Religious festivals come always with some material overindulgence, evermore if they break the spell of a month’s food privation from dawn to dusk: petty trade is relentless in Southall today, and I share the locals’ excitement for making their public home extra-ordinary for a day, irrespective of religious references. Clairvoyants get a bonus in trading locals’ gullibility: I decide to probe my destiny and get my hand read by a Hindu astrologer. In a card-board cubicle off the Broadway, along a lines of stores which the deeper you walk in, the dodgier they seem, I throw small seashells on an star-signed board, benevolently looked down by cheap portraits of Ganesha and Jesus Christ. In that dim-lit and malodorous box of hopes, my queries are artfully replied by a Gujarati young man, a freshie migrant landed in London as a fortune-seeker. When our time expires, after sweet and sour premonitions, he recommends he would perform a supplication to remove all negativity from deceitful ill-meaning people close to me. I gulp when he utters that ‘perils never come far from home’… but the price charged for that service is beyond my affordances, so I resolve to pay for hand-reading only, and save the rest to get hand-writing the day after.
That night, Southall public park turns into an open-air funfair: food stalls selling south Asian finest street food pop up in every corner, with green-painted trucks tagging Pakistani destinations, and kids wheeling around on space shift rides. We venture to see the homeless shelter: a bunch of volunteers, mostly young Westerners coordinated by Navraj and his gorgeous wife, 2nd gen Brit Sikh too, are in charge of watching over the premise (drunkards repeatedly knock at the door, probing to enter), and taking care of the dozen vagrants who have been lucky enough to get a bed there for the night. The atmosphere seems safe and familiar, and the staff is great, though at 9 pm seeing all guests already under their blankets in an open space with no privacy at all is a little distressing. It reminds me of an indoor camping in my teenage years, but what I put up with for leisure as a young girl, it must have felt totally different for those men there, lingering in a limbo of vulnerability, lacking any security, from proper housing to God knows whatever else needed. It’s neither time nor place to approach the dwellers of that temporary shelter. We halt at the reception desk, the threshold of our voyeuristic presence. I feel dizzy facing the boundaries between us and them, researchers and researched, as we talk away with merry volunteers, and gaze upon those bodies at rest, wondering where’s the limit of research ethics. For sure, no pics are allowed, of what are we here to take witness (Jackson, 2015)?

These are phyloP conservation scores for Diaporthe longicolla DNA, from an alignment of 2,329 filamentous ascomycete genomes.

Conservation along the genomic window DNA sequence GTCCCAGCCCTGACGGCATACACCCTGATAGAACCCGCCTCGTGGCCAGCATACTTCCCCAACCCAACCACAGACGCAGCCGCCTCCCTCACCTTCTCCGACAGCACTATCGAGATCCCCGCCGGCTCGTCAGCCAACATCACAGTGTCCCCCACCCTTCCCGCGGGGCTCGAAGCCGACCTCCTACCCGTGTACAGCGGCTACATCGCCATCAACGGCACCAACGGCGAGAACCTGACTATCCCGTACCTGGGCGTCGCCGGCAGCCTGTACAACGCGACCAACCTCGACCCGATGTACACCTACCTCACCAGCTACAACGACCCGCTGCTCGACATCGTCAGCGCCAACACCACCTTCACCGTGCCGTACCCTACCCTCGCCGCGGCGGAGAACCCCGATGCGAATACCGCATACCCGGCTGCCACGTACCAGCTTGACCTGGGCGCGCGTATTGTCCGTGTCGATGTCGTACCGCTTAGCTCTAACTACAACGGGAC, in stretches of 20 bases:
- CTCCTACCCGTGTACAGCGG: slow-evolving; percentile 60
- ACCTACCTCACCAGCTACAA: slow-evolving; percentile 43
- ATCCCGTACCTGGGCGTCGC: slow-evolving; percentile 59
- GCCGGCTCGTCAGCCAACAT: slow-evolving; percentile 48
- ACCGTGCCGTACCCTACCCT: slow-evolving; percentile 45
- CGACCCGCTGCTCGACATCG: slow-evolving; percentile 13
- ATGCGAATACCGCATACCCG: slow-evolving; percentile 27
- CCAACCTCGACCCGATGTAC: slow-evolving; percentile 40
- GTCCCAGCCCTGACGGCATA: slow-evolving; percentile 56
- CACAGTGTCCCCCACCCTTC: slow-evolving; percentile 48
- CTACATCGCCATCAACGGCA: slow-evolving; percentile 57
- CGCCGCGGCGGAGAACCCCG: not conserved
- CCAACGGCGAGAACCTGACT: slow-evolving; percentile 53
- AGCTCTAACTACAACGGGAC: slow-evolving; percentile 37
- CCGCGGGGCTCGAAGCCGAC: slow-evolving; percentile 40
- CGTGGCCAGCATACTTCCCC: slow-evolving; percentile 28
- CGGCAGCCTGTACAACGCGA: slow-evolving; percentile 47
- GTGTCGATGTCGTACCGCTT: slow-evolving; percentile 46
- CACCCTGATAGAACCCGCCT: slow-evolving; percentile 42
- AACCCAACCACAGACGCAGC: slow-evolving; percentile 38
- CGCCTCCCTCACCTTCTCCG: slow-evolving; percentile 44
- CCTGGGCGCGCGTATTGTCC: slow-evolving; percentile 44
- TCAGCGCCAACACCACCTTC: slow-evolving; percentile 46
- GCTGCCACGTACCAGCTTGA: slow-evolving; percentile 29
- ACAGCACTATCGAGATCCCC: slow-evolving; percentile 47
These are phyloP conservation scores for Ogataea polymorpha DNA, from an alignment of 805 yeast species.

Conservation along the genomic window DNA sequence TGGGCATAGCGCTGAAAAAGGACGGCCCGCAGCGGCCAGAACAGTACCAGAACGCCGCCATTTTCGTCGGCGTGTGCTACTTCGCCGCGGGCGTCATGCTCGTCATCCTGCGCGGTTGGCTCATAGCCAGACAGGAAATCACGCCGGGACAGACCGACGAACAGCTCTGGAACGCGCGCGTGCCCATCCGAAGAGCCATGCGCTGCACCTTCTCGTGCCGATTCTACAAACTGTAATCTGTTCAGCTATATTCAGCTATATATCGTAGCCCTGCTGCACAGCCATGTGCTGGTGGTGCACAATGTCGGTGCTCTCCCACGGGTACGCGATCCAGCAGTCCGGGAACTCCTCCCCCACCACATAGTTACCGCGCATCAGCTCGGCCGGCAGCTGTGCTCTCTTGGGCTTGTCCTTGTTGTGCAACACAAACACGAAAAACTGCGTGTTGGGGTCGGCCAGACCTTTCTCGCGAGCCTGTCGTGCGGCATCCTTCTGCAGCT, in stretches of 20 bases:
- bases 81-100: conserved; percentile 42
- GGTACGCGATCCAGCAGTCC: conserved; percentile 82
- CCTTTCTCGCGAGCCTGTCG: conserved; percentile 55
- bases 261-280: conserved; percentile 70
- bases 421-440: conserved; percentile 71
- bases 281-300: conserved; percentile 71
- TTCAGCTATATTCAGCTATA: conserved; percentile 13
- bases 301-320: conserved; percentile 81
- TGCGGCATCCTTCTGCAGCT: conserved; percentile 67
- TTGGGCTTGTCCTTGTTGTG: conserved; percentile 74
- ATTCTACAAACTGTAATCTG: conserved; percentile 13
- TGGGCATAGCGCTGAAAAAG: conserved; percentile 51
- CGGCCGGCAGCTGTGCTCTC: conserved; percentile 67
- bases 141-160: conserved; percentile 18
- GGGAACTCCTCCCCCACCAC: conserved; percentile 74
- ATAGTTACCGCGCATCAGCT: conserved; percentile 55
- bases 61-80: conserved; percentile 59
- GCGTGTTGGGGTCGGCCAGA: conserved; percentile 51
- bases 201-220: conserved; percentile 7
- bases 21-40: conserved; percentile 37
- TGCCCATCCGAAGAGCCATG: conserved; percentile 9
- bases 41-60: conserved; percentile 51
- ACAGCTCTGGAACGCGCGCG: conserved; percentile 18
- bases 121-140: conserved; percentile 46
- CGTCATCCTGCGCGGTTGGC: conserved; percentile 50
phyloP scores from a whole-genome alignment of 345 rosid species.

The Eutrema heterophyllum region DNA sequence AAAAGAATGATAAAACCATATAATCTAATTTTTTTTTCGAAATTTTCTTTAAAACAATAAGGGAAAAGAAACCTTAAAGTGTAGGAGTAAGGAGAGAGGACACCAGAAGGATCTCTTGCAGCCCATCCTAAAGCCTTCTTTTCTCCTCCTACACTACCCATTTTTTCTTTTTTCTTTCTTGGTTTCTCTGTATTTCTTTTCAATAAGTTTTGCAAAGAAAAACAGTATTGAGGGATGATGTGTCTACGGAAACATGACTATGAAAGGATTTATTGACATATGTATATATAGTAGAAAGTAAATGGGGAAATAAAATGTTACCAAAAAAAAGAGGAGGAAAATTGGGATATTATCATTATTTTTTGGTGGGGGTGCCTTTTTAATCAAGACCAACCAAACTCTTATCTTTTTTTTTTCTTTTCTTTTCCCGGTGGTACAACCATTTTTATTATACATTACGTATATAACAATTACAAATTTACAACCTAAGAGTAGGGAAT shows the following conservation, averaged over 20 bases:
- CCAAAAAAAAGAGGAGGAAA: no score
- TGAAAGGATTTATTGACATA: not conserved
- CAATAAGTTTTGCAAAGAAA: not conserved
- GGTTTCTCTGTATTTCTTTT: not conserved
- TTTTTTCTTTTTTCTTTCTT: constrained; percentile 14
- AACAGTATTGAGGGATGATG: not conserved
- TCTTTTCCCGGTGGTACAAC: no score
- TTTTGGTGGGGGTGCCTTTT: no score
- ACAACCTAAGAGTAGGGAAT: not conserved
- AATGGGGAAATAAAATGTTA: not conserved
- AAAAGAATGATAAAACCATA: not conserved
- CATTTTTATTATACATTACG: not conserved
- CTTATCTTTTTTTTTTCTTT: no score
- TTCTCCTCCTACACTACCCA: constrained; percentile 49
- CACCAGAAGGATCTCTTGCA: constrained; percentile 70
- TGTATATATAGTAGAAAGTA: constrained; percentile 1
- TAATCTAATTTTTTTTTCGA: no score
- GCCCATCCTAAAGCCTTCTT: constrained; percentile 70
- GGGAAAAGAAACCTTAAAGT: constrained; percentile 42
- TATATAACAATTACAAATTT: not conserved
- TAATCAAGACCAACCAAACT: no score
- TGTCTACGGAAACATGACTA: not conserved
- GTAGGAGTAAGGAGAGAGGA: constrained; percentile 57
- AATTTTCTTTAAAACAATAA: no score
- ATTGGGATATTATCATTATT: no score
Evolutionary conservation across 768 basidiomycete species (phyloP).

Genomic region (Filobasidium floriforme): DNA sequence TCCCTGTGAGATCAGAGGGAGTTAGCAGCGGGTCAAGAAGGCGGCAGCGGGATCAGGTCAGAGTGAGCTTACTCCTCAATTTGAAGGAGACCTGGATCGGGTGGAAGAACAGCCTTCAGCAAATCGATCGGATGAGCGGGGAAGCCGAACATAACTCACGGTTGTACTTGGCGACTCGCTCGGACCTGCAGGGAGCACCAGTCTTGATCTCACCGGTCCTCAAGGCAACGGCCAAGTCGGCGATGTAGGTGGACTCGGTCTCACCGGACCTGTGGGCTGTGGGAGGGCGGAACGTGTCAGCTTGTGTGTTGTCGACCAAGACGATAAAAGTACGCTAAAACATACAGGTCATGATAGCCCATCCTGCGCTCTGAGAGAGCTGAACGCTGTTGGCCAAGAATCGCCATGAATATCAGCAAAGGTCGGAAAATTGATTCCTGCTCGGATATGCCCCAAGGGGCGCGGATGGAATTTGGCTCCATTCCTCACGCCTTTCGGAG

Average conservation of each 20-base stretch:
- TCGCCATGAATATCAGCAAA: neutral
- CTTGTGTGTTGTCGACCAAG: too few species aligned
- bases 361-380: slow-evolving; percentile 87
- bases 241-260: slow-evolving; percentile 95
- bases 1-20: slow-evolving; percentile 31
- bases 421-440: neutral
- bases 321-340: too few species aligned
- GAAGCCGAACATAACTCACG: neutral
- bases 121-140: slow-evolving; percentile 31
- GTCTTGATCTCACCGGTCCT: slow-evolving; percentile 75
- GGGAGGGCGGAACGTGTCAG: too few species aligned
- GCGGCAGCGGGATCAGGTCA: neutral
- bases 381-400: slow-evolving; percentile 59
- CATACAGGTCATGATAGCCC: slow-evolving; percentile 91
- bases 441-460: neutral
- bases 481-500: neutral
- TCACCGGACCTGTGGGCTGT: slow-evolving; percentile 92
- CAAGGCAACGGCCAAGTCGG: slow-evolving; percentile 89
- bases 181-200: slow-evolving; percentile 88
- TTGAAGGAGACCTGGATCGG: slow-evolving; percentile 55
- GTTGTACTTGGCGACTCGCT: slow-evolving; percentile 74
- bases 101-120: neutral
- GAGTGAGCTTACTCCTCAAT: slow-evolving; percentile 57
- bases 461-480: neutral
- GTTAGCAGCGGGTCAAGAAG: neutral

Sat morn I walk on the debris of the E’id celebration, surfing through a semi-asleep Southall. I drop in my favourite beauty parlour, exceptionally empty, after a busy week: two young lady beauticians are cleaning floors armed with brushes and mops. Taking a sit for a mehndi, I strike up some words with my body artist. Jeema is as quick as drawing henna tattoos, as checking on her phone messages. She talks about a fine young man she had met the night before at the festival; pity she is sixteen and Hindu, born in London of a Punjabi family, and he’s twenty-five and Muslim, recently arrived from Afghanistan. She knows this not yet born affair will put her into trouble, but at her age love obliges, in spite of any hurdles. What kind of new home could she ever establish with this man, of different nationality, faith and migratory path, when she’s not a migrant at all, 3rd generation Brit-Indian in fact?
Southall market starts filling up by midday, amid rubble, sales, and nonstop noisy bargaining, women with buggies and elderly people slow down my way; it’s nice to walk one step at a time, taking notice of details: coriander bunches and summer squash from the Ganga region are sold at a discount rate, English Polo t-shirts made in Bangladesh make a cheap gift for any occasion; globalization has never been more home-driven. I finally crush on a bench watching Little India go by; my hand hitches while the henna dries out, and I can’t resist scratching it gently. A looming figure approaches me and commands: “stop doing that! leave it there and it will last longer”. This elderly man limping forward with his stick seats next to me with an aura of hoary familiarity. I can’t take my eyes off his neatly tied black turban, his well combed and not yet fully white beard in spite of his eighty-something age, and the cheap but stylish sweater he wears, branded ‘National Geographic’. I am fond of engaging with elderly people: Mr. Dhil craves for narrating, I long for listening. We entertain a long conversation centred on his migrant experiences: from growing up in Mumbai, moving to London and managing businesses, marrying and raising two daughters, losing his wife and fighting with a chronic condition, closing on his will to give back to the local community which has become his home of a lifetime. In his words, Southall sounds like a paradise lost, a wonderful location for his generation to make a good Brit-Indian family life half a century ago, a social turmoil today where generational bonds are at stake. He invites me to his house, and I’m sad to decline the invitation due to another appointment scheduled. His phone number in my pocket is a pledge to go back and visit him asap.